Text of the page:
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Diva of folk art music

VOCALIST Gong Linna shot to stardom and so did her "new Chinese art music" with a sensational song of meaningless Chinese-ish words repeated again and again with exaggerated facial expressions.

The song video "Tan Te" ("Disturbed") spread like wildfire on the Internet last year and had everyone trying to figure out the "words" and what they meant. One line sounds sort of like "pick up a knife," but that's not what it means.

People memorized the sounds and facial expressions and the song became a hit at year-end dinner parties when everyone joked around and sang.

It's not "beautiful" but catchy and rhythmic. The sounds, expressions and Gong's glittering costume astonished everyone and got them laughing.

Gong, a trained singer and professional performer, is a promoter of innovative and original Chinese folk music. Now she's a name in world music. She will be a headliner at the 2011 World Music Shanghai from May 21 to 25. She recently visited the city to promote the event.

Q: How did the instant fame of "Tan Te" influence your career?

A: "Tan Te" helped open a door for me. I have always wanted to popularize Chinese folk music but I didn't have many opportunities until "Tan Te" got so popular. It helps me to realize my dream - making Chinese folk music popular at home and internationally. I didn't sing for fame but I am happy my fame can help promote Chinese folk music.

Q: Is it annoying to be asked to sing "Tan Te" in every show?

A: It bothered me at first but not much now. I also introduce other original songs. At my recent Taiwan concert I also sang "Jing Ye Si," based on the poem of Li Bai in the Tang Dynasty (AD 618-907). Many listeners had tears in their eyes.

Q: "Tan Te" is famous for meaningless words and exaggerated facial expressions. How do you see the song and its meaning?

A: "Tan Te" is about vitality. You can feel everything growing and moving in the song. It is not steady but developing. That's also the case with tan te as a mood. People are usually imaginative and creative when they are in fear and trembling. If somebody is numb, he feels nothing about the world and life. Vitality is the soul of my music. Only the living and real things can touch the soul of your audience. I will always carry vitality in my music.

Q: Your husband, German music-producer Robert Zollitsch, also known as Lao Luo, composed "Tan Te" and many people expect new works as amazing as "Tan Te." Is he stressed?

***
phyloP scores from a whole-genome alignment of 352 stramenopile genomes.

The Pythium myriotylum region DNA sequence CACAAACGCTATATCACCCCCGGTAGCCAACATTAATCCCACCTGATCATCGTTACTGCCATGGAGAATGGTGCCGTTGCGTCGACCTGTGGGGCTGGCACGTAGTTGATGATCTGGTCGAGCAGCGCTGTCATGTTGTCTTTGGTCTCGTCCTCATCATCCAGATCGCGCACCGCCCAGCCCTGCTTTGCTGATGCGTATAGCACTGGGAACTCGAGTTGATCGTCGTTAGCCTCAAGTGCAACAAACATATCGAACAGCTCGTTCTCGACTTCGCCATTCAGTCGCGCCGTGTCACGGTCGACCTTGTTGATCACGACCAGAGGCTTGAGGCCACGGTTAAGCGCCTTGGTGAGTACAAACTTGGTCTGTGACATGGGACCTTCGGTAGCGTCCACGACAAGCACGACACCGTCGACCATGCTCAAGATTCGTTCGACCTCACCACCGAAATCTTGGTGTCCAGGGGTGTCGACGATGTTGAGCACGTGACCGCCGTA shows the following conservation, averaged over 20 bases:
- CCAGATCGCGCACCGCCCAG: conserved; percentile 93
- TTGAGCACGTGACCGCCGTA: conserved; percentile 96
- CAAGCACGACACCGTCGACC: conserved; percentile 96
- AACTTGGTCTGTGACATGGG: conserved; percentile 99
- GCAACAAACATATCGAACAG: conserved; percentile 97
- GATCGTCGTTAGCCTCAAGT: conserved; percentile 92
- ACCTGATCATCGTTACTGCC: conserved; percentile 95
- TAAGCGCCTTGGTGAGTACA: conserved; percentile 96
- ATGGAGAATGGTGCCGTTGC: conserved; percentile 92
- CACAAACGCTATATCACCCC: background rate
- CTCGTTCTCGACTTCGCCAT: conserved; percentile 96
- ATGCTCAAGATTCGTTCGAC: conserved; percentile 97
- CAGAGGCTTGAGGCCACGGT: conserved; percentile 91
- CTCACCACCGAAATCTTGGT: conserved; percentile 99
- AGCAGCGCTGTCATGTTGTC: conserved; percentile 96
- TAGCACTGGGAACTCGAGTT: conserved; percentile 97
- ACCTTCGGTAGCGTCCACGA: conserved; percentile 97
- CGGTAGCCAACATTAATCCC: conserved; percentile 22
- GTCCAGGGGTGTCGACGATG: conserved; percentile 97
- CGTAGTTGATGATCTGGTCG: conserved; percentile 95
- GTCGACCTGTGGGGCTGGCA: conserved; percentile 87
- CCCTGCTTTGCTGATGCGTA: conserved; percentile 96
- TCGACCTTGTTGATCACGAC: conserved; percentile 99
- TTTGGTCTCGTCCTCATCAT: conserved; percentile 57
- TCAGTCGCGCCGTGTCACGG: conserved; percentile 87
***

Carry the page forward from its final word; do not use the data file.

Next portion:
A: Not at all. Actually, we have created a lot of songs but you may not have heard them. Songs like "Free Bird," "Jing Ye Si" and "Where Are You?" are all very good. "Tan Te" is very special and characteristic; it may have just filled the needs of the audience at the time and so it got popular. As for the popularity of other works, I say "just let it be." We are always working on good songs.

Q: How do you define your music?

A: I call it Chinese new art music. First of all, what we are doing is Chinese music that is based on traditional Chinese vocal arts. Our creations are also new and original. As for artistic music, unlike pop and folk music, we attach great importance to artistry and techniques. Some people find "Tan Te" just entertaining, but actually, it is highly demanding and requires a lot of skill. And it also has its own artistic characteristics.

Q: What's your view of the many Chinese musicians trying to combine folk and international music?

A: I always say our work is based on the tradition of Chinese music. For me, that refers to the vocal skills of Chinese music.

I have studied various vocal skills in folk songs and local operas and I use them in my new works. The tradition for Lao Luo means composing in the pentatonic scale and presenting the unique yunwei (spirit) of Chinese folk music.

Other artists try other things, such as adapting traditional songs into jazz style, and adding Chinese elements or philosophy in Western music. Any change in Chinese folk music is welcome in this age.


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